Anti-Trust Waiver for ACOs
Physicians have long been terrified of anti-trust laws. Their professional associations, attorneys, consultants, and the media all warn them that any discussion of fees or participation in insurance networks could land them in jail.
For a layperson with no personal stake in the issue, these fears have always seemed excessive, near phobic. But that is easy for me to say — I’m not the one who has to risk jail or prolonged litigation. And the fear is genuine.
Going forward, it looks like doctors and hospitals will have more to fear from anti-trust laws — unless they agree to practice medicine the way the Obama administration thinks it should be practiced.
Writing in The Washington Post, Julie Appleby reports anti-trust enforcement is getting tougher. She writes:
“Amid growing concern about rising health-care costs, the Justice Department is stepping up efforts against hospitals and insurers that it suspects are illegally blocking competitors.”
“…a recent settlement the government reached with a Texas hospital system has antitrust experts buzzing” (and) “In the past two years, the department also has settled with a group of Idaho orthopedists over allegations that they conspired to drive up prices and stopped the two biggest Lansing, Mich., insurers from merging, citing ‘a likelihood of unilateral price increases.’”
She concludes with:
“At a conference last May in Arlington, Justice antitrust chief Christine Varney promised an aggressive approach to challenging health-sector mergers and contracts used to keep out new rivals.”
Now all of this is very curious — one might say hypocritical — given the recent prohibition of new physician owned hospitals in the Affordable Care Act and the ongoing use of Certificate of Need restrictions on new hospitals in the states. It would seem that the government that is suddenly concerned about a lack of competition is the very same government that has restricted competition for decades.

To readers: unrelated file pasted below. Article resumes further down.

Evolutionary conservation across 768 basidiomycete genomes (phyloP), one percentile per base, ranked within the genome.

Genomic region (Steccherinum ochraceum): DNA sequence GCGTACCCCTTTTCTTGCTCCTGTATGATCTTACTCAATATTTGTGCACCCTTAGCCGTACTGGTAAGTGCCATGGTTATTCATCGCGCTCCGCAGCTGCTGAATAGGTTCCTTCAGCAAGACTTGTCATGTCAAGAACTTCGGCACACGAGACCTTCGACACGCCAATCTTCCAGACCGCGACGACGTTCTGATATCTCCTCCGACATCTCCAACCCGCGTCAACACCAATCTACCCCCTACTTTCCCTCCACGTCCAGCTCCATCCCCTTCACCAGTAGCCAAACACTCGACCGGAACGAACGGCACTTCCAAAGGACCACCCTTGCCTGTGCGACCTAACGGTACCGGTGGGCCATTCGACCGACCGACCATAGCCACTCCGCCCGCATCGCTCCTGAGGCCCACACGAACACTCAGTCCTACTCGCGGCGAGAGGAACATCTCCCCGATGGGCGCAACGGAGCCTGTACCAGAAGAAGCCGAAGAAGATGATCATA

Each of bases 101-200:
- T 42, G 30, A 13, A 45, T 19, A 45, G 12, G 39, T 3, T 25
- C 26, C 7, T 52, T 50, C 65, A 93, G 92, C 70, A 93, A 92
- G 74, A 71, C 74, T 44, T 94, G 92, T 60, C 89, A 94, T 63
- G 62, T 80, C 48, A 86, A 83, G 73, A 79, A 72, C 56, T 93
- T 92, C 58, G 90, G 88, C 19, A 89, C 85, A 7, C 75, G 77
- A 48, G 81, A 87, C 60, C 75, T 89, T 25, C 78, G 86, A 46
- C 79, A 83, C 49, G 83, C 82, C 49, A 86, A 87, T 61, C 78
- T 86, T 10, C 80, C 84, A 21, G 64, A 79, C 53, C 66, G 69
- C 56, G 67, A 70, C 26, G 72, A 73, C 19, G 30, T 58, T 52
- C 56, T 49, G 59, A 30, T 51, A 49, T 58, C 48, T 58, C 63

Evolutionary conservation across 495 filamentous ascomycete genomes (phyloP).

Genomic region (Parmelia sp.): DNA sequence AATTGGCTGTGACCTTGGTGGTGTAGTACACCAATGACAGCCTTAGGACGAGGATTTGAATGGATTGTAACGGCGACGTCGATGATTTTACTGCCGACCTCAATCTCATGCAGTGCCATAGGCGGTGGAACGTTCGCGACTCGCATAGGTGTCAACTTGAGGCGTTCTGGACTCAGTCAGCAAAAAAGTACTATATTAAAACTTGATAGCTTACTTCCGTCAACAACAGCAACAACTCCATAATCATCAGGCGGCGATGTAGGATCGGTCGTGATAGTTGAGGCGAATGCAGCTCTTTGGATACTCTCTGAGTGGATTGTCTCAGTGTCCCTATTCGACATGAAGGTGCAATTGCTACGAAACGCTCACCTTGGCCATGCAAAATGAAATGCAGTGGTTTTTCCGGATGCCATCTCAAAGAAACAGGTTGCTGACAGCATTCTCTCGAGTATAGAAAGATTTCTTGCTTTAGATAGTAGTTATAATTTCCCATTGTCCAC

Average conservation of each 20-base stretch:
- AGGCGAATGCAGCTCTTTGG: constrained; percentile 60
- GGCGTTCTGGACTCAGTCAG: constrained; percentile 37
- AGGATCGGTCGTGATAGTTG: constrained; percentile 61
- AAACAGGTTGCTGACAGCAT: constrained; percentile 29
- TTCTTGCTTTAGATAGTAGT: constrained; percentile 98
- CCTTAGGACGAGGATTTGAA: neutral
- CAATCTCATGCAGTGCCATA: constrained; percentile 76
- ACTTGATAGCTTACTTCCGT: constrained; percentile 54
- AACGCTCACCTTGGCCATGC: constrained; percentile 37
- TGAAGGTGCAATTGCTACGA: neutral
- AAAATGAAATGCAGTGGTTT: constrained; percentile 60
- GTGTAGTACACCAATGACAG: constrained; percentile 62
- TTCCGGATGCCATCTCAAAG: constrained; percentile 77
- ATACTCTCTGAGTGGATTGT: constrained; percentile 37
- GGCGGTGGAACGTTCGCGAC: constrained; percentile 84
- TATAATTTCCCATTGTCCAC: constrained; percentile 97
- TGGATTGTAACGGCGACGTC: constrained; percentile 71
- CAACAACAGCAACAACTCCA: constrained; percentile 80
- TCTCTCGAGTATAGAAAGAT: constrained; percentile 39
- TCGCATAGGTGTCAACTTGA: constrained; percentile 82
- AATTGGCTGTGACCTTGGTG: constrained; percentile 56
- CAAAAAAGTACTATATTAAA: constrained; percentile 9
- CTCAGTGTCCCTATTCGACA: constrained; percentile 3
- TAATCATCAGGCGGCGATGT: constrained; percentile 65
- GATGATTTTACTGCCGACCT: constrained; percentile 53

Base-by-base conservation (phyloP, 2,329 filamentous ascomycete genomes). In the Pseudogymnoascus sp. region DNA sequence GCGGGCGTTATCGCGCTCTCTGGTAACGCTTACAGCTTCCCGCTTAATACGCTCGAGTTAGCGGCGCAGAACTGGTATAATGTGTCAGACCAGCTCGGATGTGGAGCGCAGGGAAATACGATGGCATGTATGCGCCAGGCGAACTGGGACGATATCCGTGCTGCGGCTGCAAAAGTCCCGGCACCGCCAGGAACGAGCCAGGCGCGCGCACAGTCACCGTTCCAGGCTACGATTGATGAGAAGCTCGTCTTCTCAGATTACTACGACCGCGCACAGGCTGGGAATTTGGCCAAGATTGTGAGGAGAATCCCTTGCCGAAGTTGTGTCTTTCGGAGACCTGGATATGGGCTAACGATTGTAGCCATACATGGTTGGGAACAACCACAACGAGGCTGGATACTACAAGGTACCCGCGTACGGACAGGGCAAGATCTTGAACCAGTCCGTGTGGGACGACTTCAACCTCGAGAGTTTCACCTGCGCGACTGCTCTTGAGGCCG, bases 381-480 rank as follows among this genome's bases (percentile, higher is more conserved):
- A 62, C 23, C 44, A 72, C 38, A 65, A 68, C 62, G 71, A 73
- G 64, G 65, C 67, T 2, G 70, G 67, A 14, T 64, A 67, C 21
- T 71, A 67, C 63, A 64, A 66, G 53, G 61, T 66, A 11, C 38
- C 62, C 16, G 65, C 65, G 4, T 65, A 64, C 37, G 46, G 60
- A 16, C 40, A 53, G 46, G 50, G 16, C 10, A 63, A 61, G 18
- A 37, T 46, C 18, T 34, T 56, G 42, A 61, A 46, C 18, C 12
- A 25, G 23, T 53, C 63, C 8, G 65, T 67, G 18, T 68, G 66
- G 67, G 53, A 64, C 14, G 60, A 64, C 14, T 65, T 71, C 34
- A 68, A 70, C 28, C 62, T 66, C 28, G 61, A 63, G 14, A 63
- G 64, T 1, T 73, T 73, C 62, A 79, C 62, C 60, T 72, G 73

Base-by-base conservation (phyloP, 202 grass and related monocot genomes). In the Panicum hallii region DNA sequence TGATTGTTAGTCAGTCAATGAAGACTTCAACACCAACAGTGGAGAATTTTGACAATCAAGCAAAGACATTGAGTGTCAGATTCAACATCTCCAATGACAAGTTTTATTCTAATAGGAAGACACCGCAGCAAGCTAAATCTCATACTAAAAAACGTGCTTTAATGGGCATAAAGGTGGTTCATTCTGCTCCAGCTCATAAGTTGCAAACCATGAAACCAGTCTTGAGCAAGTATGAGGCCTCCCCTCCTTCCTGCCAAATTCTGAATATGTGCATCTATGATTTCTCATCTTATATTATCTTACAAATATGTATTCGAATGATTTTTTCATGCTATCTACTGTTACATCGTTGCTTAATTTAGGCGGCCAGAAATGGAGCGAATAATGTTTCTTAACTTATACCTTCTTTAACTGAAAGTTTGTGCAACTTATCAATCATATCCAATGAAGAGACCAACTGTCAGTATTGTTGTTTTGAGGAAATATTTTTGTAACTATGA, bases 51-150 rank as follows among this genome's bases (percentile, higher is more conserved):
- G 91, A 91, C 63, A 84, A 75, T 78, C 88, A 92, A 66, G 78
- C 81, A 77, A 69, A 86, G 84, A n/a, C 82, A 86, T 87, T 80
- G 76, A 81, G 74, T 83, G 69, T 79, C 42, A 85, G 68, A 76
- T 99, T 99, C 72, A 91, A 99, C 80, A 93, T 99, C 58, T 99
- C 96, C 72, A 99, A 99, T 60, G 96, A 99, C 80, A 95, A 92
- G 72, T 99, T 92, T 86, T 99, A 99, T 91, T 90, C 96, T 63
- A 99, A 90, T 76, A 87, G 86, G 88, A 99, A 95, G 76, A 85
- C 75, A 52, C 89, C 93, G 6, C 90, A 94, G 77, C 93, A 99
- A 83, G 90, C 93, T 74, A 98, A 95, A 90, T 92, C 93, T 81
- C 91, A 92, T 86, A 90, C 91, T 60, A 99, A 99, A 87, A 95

But it is even more stunning that the same Justice Department that is pontificating about the lack of competition is also waiving antitrust laws for hospitals and physicians who agree to participate in Accountable Care Organizations. (See the new anti-trust policy statement released jointly by the Federal Trade Commission and Department of Justice)
Why? Because —
“The Federal Trade Commission and the Antitrust Division of the Department of Justice (the “Agencies”) recognize that ACOs may generate opportunities for health care providers to innovate in both the Medicare and commercial markets and achieve for many consumers the benefits Congress intended for Medicare beneficiaries through the Shared Savings Program.”
In other words, the Obama Administration likes ACOs and will waive the laws for them even while it toughens enforcement against other competitors. So, once again the politicians are picking the winners and losers and selectively enforcing the laws to reward their buddies.